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Pig Presidents Free Chapter Scribd

Pig Presidents Free Chapter Scribd

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Published by Regnery Publishing

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Published by: Regnery Publishing on Feb 09, 2012
Copyright:Attribution Non-commercial


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From the bestselling
Steven F. Hayward
“Steven Hayward . . . . thinks presidents should be graded on their loyalty to their oath of office.Why, it’s just crazy enough to work!” —JONAH GOLDBERG
You think you know about the Presidents, but did you know:
Woodrow Wilson openly criticizedthe Constitution and disdained theAmerican foundingFDR ran to the right of HerbertHoover in 1932 JFK was assassinated by a CommunistCrime rose 20 percent per year duringLBJ’s “Great Society” and its “War onPoverty”In the 2000 election between Bush andGore, the Electoral College workedexactly as the Founders intended it to
Chapter 1
 W  Fudsd i Mid
“Before he enter on the Execution of his Office he shall take the following Oath orAffirmation: ‘I do solemnly swear (or affirm) that I will faithfully execute the Office of President of the United States, and will to the best of my Ability preserve, protect, anddefend the Constitution of the United States.’”
 —U.S. Constitution, Article II, Section 1, Paragraph 8
he Founding Fathers would be appalled by the modern presidency.Of all the things that would horrify them about the scope and reachof government today, the one that might alarm them most is thecharacter of the modern office of president. The scale of the presidentialoffice and the conduct of modern presidents are very different from whatthe Founders envisioned. In fact, the modern presidency is the exact
of what the Founders intended. The behavior of most modern presi-dents—personally ambitious politicians (or demagogues, in the Founders’eighteenth-century vocabulary) making populist appeals, offering lavishpromises, often impossible to fulfill, of what they will do for the people—isprecisely what the Founders wanted to avoid when they created the institu-tion. The modern presidency has become one of the chief ingredients in therecipe for endlessly expanding the government beyond the limits theFounders laid out for it in the Constitution.
he Poltcally incorrect Ge to the Preent
But this is not what you will learn from the leading textbooks and his-tories of the presidency, or from biographies of modern presidents. Most of the leading academic textbooks and the prominent media figures who coverpresidents implicitly teach that the greatest modern presidents are thosewho have made the government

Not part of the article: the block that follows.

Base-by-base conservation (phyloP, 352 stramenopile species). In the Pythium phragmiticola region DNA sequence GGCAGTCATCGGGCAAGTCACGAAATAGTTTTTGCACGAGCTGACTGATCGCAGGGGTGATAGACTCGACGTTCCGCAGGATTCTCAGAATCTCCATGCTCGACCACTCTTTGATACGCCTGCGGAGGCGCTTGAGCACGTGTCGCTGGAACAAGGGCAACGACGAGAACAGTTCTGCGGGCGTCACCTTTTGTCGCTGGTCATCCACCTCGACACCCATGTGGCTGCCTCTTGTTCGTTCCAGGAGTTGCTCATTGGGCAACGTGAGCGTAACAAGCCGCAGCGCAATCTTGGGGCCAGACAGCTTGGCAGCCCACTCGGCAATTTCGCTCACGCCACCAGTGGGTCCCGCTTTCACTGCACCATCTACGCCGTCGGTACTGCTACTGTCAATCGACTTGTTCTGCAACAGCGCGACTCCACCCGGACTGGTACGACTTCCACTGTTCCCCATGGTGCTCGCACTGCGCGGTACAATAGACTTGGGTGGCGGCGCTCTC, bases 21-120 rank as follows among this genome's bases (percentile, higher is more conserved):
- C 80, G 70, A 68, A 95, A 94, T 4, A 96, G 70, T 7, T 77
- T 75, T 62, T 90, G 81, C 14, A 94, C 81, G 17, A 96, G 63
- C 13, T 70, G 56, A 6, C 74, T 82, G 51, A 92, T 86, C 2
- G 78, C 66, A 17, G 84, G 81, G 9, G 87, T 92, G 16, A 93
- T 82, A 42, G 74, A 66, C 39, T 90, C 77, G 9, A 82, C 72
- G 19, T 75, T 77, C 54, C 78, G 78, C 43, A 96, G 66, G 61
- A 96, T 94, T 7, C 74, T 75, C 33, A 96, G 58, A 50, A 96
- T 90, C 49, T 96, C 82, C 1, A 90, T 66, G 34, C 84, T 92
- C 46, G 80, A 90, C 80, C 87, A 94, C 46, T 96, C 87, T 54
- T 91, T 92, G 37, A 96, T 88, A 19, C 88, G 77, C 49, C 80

and more powerful, and expandedthe reach of the presidency. Thus Woodrow Wilson and Franklin Rooseveltare typically ranked very high by pundits and historians alike, despite thosepresidents’ obvious political and policy failures, while presidents with alimited-government point of view, like Warren Harding, Calvin Coolidge,and Ronald Reagan, are ranked poorly and treated with dismissive scorn by historians and journalists.Today the president stands at the apex of the American political system,and the presidency is the first thing most citizens think about when theyturn their attention to politics. The president can truly be said to be thecenter of gravity in American politics today. But this is a wholly modernphenomenon. Before the twentieth century, Congress was considered themore important branch of government.To be sure, we want great men—in the serious, classical sense of thephrase—to serve in the office of the president. We want men of high char-acter and ability to preside over the operation of our government. But thepresident is the focal point of the chief paradoxof the republican form of self-government. Wechoose our temporary rulers from amongst theranks of our fellow citizens. We want to be ableto look up to our government officials—thepresident most of all—but we do not wantthem to look back down upon us. We want toput the president up on a pedestal, but stillgaze upon him at eye-level. The most success-ful and popular presidents were able to man-
A Step Down?
Thomas Reed, the legendary RepublicanSpeaker of the House between 1889 and1899, dismissed suggestions that he run forpresident because he considered it a lesseroffice than Speaker of the House.

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